State of the CIO: The role is expanding beyond traditional IT responsibilities


Having proved their mettle in Covid-19, CIOs have their boards’ attention, says Sage’s Gerhard Hartman.

By Gerhard Hartman, vice president, medium business for Sage Africa & Middle East

Just a few years ago, the rapid rise of the cloud and on-demand technology led industry observers to speculate that the role of the CIO might shrink or even disappear. On the contrary, the accelerated pace of digital transformation has highlighted the vital role played by CIOs in every part of the business, from sales and marketing to HR and the supply chain.

In the wake of Covid-19 lockdowns, technology is in the spotlight. Having helped their organisations rapidly enable remote working and customer service models in the early months of the pandemic, CIOs have the board’s attention. They are seizing the moment to advocate for technology modernisation and stepping up digital transformation programmes.

Digital transformation: The priority for 2022 and beyond

According to the Industrial Development Corporation, investments in digital transformation and cloud technology will increase IT spending by 2.8 percent to $77.5 billion in Africa, the Middle East and Turkey this year. Much of the investment will go into cloud tech and digital communications tools to support remote work. As a portion of the total IT budget, spending on digital transformation will rise from 25 percent in 2020 to 37 percent in 2024.

During this period, the CIO will have a critical role in bedding down remote working and digital customer interaction models their organisations put in place during the pandemic. One of the key priorities will be to strengthen cybersecurity and business continuity to ensure the enterprise is ready for future risks.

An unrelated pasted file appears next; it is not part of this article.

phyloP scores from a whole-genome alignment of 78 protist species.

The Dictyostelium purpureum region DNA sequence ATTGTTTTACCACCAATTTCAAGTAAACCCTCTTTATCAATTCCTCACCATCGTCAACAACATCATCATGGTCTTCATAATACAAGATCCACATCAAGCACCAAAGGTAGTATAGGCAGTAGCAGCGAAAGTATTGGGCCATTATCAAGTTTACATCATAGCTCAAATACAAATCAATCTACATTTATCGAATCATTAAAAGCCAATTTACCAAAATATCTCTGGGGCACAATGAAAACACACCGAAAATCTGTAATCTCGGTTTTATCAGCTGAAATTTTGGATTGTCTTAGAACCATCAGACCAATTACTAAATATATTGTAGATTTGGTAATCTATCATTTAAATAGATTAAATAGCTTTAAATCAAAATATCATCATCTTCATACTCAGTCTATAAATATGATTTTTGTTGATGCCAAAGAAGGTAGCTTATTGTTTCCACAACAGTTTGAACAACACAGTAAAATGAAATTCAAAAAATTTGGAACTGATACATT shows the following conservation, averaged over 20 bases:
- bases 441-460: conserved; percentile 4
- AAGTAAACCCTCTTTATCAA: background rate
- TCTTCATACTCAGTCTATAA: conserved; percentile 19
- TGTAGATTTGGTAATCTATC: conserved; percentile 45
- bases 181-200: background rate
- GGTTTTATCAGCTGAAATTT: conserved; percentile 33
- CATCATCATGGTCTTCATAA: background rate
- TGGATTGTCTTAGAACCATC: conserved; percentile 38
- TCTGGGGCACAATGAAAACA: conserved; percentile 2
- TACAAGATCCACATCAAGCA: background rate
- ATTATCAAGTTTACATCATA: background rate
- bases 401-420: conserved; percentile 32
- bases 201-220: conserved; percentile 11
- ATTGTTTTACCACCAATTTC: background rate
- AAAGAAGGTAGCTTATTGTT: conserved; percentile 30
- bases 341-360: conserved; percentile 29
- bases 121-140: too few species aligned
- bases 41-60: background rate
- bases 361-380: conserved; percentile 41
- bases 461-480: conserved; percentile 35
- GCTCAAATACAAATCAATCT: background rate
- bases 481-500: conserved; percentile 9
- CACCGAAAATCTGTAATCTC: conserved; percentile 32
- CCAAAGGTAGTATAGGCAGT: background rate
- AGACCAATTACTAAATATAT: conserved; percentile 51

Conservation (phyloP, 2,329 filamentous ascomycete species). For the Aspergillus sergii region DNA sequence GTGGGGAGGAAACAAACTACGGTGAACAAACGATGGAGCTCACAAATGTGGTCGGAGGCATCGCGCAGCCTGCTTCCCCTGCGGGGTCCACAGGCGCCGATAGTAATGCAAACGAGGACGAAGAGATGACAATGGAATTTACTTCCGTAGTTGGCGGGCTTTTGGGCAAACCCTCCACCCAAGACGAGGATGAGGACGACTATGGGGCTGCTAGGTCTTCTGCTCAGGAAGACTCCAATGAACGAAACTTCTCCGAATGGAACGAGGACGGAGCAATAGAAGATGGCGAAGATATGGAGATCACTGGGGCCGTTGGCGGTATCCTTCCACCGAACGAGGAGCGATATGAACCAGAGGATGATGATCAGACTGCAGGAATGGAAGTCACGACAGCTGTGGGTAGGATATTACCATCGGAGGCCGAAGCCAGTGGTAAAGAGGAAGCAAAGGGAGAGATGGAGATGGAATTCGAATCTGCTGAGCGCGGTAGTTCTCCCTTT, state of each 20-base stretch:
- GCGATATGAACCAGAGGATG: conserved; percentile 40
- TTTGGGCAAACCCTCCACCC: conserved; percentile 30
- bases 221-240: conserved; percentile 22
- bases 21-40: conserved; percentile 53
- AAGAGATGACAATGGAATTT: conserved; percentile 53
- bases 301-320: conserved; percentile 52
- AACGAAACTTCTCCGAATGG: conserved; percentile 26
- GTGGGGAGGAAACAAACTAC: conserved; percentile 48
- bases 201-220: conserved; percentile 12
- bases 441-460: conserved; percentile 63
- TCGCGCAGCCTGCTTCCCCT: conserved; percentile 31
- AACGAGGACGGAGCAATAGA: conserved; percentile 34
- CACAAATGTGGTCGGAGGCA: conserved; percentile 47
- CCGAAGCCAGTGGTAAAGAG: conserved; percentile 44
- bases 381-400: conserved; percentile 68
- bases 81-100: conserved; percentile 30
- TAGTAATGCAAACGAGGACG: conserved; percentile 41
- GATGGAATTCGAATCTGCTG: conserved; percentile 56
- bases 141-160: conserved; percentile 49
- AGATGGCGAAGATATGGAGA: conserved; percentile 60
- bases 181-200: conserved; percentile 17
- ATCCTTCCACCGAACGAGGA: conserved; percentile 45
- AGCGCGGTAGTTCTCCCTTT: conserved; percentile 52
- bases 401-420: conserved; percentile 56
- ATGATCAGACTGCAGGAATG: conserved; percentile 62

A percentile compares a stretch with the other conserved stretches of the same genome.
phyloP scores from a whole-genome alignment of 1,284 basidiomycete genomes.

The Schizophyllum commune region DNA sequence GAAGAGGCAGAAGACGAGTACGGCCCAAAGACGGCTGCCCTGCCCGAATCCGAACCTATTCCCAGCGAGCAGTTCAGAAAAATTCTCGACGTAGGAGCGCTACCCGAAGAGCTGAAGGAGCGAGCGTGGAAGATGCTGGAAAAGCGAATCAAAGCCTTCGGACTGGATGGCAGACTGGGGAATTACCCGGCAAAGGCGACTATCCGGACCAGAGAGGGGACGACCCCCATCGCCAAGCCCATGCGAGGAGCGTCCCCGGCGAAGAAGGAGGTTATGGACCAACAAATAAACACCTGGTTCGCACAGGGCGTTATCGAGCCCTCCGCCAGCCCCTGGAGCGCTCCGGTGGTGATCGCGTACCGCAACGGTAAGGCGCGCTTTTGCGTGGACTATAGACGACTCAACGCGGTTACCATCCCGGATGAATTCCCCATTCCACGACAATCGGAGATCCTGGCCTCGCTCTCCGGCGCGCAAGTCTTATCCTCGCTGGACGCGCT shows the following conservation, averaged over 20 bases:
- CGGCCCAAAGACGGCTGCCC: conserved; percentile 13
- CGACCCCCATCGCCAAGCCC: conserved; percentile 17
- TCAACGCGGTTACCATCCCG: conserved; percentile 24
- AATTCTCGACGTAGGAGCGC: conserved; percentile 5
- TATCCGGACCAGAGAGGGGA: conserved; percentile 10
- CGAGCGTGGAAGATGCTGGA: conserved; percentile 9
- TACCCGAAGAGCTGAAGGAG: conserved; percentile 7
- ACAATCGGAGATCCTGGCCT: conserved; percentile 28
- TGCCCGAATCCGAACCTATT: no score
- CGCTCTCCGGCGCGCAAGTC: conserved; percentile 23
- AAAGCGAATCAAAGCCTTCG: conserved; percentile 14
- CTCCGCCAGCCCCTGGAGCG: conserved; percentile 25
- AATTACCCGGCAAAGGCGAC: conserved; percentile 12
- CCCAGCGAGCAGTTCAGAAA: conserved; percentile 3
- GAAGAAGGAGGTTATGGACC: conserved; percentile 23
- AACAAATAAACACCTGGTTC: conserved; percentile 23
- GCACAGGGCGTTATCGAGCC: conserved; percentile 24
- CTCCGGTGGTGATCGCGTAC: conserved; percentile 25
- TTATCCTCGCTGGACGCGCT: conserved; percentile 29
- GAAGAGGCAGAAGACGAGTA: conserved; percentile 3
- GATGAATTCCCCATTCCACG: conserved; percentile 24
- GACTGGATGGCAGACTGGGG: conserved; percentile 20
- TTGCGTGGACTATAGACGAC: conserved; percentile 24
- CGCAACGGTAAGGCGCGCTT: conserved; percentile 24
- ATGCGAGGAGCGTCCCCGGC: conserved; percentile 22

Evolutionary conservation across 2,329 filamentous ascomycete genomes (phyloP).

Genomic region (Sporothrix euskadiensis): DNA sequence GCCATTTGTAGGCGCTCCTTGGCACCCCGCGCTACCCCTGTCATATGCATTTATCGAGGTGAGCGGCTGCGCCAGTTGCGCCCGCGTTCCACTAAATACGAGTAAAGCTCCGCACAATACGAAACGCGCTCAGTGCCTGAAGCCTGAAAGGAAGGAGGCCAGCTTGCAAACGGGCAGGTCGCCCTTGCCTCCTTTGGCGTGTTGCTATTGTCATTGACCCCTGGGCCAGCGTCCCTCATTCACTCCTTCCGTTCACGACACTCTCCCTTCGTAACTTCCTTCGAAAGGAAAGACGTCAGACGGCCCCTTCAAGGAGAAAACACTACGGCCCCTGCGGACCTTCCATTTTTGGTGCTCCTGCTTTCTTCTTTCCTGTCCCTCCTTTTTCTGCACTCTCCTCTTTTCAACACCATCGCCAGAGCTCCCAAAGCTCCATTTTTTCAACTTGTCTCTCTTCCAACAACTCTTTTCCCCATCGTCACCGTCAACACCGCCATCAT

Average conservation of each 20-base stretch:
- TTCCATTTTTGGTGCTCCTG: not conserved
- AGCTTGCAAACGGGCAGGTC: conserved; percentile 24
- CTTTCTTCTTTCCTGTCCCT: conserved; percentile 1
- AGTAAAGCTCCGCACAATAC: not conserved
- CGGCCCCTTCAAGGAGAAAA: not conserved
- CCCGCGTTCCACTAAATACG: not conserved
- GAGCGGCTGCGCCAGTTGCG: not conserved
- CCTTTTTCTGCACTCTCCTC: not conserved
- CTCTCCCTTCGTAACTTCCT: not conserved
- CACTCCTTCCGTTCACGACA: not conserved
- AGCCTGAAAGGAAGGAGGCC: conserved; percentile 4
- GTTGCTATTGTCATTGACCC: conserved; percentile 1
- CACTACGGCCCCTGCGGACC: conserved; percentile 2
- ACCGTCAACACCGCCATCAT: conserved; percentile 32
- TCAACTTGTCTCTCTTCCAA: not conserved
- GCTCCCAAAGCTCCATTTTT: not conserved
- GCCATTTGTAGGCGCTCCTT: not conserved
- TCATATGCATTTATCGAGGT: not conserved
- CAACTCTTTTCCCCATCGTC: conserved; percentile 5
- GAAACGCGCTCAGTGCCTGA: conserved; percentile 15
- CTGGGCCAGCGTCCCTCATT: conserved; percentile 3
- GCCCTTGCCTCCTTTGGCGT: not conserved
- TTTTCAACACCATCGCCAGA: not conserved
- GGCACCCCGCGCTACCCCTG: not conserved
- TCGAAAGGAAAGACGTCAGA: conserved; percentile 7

What’s more, having shown their mettle during the pandemic, CIOs are starting to play more active roles in other parts of the business. They are, for example, becoming more involved in conversations about delivering customer and employee experiences via digital technology. In some cases, they may even be party to discussions about supply chain resilience, risk management and compliance.

CIOs taking on expanded roles

According to IDG’s global State of the CIO survey, 96 percent of CIOs reported that their role is expanding beyond traditional IT responsibilities. More than half (57 percent) said cybersecurity has become a key part of their portfolio, while 44 percent saw their role in data privacy and compliance expand. Forty percent, meanwhile, have taken on customer experience responsibilities.

This isn’t surprising, given how rapidly processes in every part of the business are becoming digitalised. Decisions about creating better customer experiences, working productively or making better business decisions are today about digital technology. CIOs have a natural role to play in supporting or even making these decisions.

As they embrace this expanded role in the business, CIOs are facing a conflict between the imperatives of driving innovation and keeping the lights on. The pandemic has highlighted the importance of running a tight ship. Efficient, resilient, productive and forward-thinking CIOs also know end-users expect more from them in terms of innovation.

We are seeing enterprises invest more in automating IT operations and accelerating the move to the cloud to free up time and funding for innovation. These projects may include automation initiatives to drive massive gains in productivity and transforming finance into a data-driven function while supporting the effort to grow revenues through digital channels, products and business models.

Futureproofing the business

Increasingly, the CIO’s role – similar to that of CFO’s – is now about futureproofing the business in a time of constant change. This is no longer just about implementing technology but also ensuring the organisation remains aligned with evolving customer and employee expectations and that it can respond with agility to new business needs.

This imperative means the CIO is increasingly becoming an even more strategic partner in the business, collaborating with other members of the C-suite, and aligning business and technology to drive better business performance.


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